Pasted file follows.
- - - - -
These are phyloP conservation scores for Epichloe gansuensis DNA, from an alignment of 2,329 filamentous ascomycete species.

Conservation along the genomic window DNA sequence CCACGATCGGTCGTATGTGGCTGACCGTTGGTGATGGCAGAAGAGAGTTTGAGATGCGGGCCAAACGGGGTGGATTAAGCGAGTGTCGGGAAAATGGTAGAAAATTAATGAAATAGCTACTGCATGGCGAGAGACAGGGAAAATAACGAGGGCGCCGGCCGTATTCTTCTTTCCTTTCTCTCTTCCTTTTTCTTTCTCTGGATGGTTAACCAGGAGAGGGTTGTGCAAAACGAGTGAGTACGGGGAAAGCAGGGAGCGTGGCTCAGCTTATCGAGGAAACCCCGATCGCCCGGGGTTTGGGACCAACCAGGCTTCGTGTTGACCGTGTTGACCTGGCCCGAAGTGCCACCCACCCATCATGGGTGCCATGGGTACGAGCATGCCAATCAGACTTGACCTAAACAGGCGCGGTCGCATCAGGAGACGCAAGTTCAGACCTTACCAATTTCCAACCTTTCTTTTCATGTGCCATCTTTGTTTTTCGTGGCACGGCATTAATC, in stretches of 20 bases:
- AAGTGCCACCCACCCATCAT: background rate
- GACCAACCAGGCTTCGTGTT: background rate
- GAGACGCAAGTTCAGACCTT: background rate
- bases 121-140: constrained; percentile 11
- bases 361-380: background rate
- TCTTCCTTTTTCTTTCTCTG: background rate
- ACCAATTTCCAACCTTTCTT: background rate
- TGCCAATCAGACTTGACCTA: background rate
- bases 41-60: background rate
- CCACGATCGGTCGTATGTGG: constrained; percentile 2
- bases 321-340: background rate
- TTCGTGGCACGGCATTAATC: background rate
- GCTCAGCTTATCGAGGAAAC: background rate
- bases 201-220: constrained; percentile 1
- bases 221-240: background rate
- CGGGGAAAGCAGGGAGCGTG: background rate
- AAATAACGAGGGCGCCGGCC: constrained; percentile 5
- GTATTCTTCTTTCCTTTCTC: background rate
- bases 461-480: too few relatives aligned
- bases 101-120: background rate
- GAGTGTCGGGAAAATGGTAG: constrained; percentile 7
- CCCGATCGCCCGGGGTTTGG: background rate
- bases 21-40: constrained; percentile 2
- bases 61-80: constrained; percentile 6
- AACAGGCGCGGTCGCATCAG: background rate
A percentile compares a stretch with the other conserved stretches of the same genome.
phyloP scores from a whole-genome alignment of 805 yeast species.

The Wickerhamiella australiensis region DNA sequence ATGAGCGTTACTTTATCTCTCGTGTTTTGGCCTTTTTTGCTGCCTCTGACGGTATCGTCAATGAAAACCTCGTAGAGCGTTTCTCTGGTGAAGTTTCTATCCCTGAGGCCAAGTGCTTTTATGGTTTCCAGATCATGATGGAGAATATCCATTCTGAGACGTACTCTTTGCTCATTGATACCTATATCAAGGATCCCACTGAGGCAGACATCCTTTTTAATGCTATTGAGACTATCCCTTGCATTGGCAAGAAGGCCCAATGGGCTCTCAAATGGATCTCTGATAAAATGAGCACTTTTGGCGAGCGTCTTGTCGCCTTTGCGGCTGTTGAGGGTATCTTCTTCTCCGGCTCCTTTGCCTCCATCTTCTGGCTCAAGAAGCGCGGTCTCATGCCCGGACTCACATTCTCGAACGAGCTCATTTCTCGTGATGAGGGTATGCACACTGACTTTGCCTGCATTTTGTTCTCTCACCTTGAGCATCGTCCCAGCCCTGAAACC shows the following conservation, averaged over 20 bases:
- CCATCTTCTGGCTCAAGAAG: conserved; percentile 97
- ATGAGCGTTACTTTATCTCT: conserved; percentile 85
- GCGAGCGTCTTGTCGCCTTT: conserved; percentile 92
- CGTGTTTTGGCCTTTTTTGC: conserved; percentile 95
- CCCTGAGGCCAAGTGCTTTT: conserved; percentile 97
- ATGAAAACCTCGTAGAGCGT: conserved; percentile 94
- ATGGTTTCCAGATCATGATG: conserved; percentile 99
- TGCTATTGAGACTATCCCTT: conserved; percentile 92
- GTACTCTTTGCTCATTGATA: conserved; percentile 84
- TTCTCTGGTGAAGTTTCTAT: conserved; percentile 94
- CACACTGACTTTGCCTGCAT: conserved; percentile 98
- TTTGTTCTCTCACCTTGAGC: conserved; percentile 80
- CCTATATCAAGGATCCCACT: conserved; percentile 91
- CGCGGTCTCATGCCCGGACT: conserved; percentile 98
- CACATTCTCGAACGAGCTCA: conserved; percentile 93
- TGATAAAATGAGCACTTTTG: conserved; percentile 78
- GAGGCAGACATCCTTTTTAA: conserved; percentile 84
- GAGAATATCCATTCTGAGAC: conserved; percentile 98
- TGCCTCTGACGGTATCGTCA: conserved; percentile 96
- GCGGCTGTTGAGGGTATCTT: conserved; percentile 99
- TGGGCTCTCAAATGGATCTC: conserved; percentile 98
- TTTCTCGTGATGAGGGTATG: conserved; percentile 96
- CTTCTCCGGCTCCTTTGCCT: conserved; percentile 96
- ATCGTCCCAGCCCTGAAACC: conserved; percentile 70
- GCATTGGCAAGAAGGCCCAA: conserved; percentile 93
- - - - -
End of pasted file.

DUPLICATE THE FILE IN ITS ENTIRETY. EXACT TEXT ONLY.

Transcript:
These are phyloP conservation scores for Epichloe gansuensis DNA, from an alignment of 2,329 filamentous ascomycete species.

Conservation along the genomic window DNA sequence CCACGATCGGTCGTATGTGGCTGACCGTTGGTGATGGCAGAAGAGAGTTTGAGATGCGGGCCAAACGGGGTGGATTAAGCGAGTGTCGGGAAAATGGTAGAAAATTAATGAAATAGCTACTGCATGGCGAGAGACAGGGAAAATAACGAGGGCGCCGGCCGTATTCTTCTTTCCTTTCTCTCTTCCTTTTTCTTTCTCTGGATGGTTAACCAGGAGAGGGTTGTGCAAAACGAGTGAGTACGGGGAAAGCAGGGAGCGTGGCTCAGCTTATCGAGGAAACCCCGATCGCCCGGGGTTTGGGACCAACCAGGCTTCGTGTTGACCGTGTTGACCTGGCCCGAAGTGCCACCCACCCATCATGGGTGCCATGGGTACGAGCATGCCAATCAGACTTGACCTAAACAGGCGCGGTCGCATCAGGAGACGCAAGTTCAGACCTTACCAATTTCCAACCTTTCTTTTCATGTGCCATCTTTGTTTTTCGTGGCACGGCATTAATC, in stretches of 20 bases:
- AAGTGCCACCCACCCATCAT: background rate
- GACCAACCAGGCTTCGTGTT: background rate
- GAGACGCAAGTTCAGACCTT: background rate
- bases 121-140: constrained; percentile 11
- bases 361-380: background rate
- TCTTCCTTTTTCTTTCTCTG: background rate
- ACCAATTTCCAACCTTTCTT: background rate
- TGCCAATCAGACTTGACCTA: background rate
- bases 41-60: background rate
- CCACGATCGGTCGTATGTGG: constrained; percentile 2
- bases 321-340: background rate
- TTCGTGGCACGGCATTAATC: background rate
- GCTCAGCTTATCGAGGAAAC: background rate
- bases 201-220: constrained; percentile 1
- bases 221-240: background rate
- CGGGGAAAGCAGGGAGCGTG: background rate
- AAATAACGAGGGCGCCGGCC: constrained; percentile 5
- GTATTCTTCTTTCCTTTCTC: background rate
- bases 461-480: too few relatives aligned
- bases 101-120: background rate
- GAGTGTCGGGAAAATGGTAG: constrained; percentile 7
- CCCGATCGCCCGGGGTTTGG: background rate
- bases 21-40: constrained; percentile 2
- bases 61-80: constrained; percentile 6
- AACAGGCGCGGTCGCATCAG: background rate
A percentile compares a stretch with the other conserved stretches of the same genome.
phyloP scores from a whole-genome alignment of 805 yeast species.

The Wickerhamiella australiensis region DNA sequence ATGAGCGTTACTTTATCTCTCGTGTTTTGGCCTTTTTTGCTGCCTCTGACGGTATCGTCAATGAAAACCTCGTAGAGCGTTTCTCTGGTGAAGTTTCTATCCCTGAGGCCAAGTGCTTTTATGGTTTCCAGATCATGATGGAGAATATCCATTCTGAGACGTACTCTTTGCTCATTGATACCTATATCAAGGATCCCACTGAGGCAGACATCCTTTTTAATGCTATTGAGACTATCCCTTGCATTGGCAAGAAGGCCCAATGGGCTCTCAAATGGATCTCTGATAAAATGAGCACTTTTGGCGAGCGTCTTGTCGCCTTTGCGGCTGTTGAGGGTATCTTCTTCTCCGGCTCCTTTGCCTCCATCTTCTGGCTCAAGAAGCGCGGTCTCATGCCCGGACTCACATTCTCGAACGAGCTCATTTCTCGTGATGAGGGTATGCACACTGACTTTGCCTGCATTTTGTTCTCTCACCTTGAGCATCGTCCCAGCCCTGAAACC shows the following conservation, averaged over 20 bases:
- CCATCTTCTGGCTCAAGAAG: conserved; percentile 97
- ATGAGCGTTACTTTATCTCT: conserved; percentile 85
- GCGAGCGTCTTGTCGCCTTT: conserved; percentile 92
- CGTGTTTTGGCCTTTTTTGC: conserved; percentile 95
- CCCTGAGGCCAAGTGCTTTT: conserved; percentile 97
- ATGAAAACCTCGTAGAGCGT: conserved; percentile 94
- ATGGTTTCCAGATCATGATG: conserved; percentile 99
- TGCTATTGAGACTATCCCTT: conserved; percentile 92
- GTACTCTTTGCTCATTGATA: conserved; percentile 84
- TTCTCTGGTGAAGTTTCTAT: conserved; percentile 94
- CACACTGACTTTGCCTGCAT: conserved; percentile 98
- TTTGTTCTCTCACCTTGAGC: conserved; percentile 80
- CCTATATCAAGGATCCCACT: conserved; percentile 91
- CGCGGTCTCATGCCCGGACT: conserved; percentile 98
- CACATTCTCGAACGAGCTCA: conserved; percentile 93
- TGATAAAATGAGCACTTTTG: conserved; percentile 78
- GAGGCAGACATCCTTTTTAA: conserved; percentile 84
- GAGAATATCCATTCTGAGAC: conserved; percentile 98
- TGCCTCTGACGGTATCGTCA: conserved; percentile 96
- GCGGCTGTTGAGGGTATCTT: conserved; percentile 99
- TGGGCTCTCAAATGGATCTC: conserved; percentile 98
- TTTCTCGTGATGAGGGTATG: conserved; percentile 96
- CTTCTCCGGCTCCTTTGCCT: conserved; percentile 96
- ATCGTCCCAGCCCTGAAACC: conserved; percentile 70
- GCATTGGCAAGAAGGCCCAA: conserved; percentile 93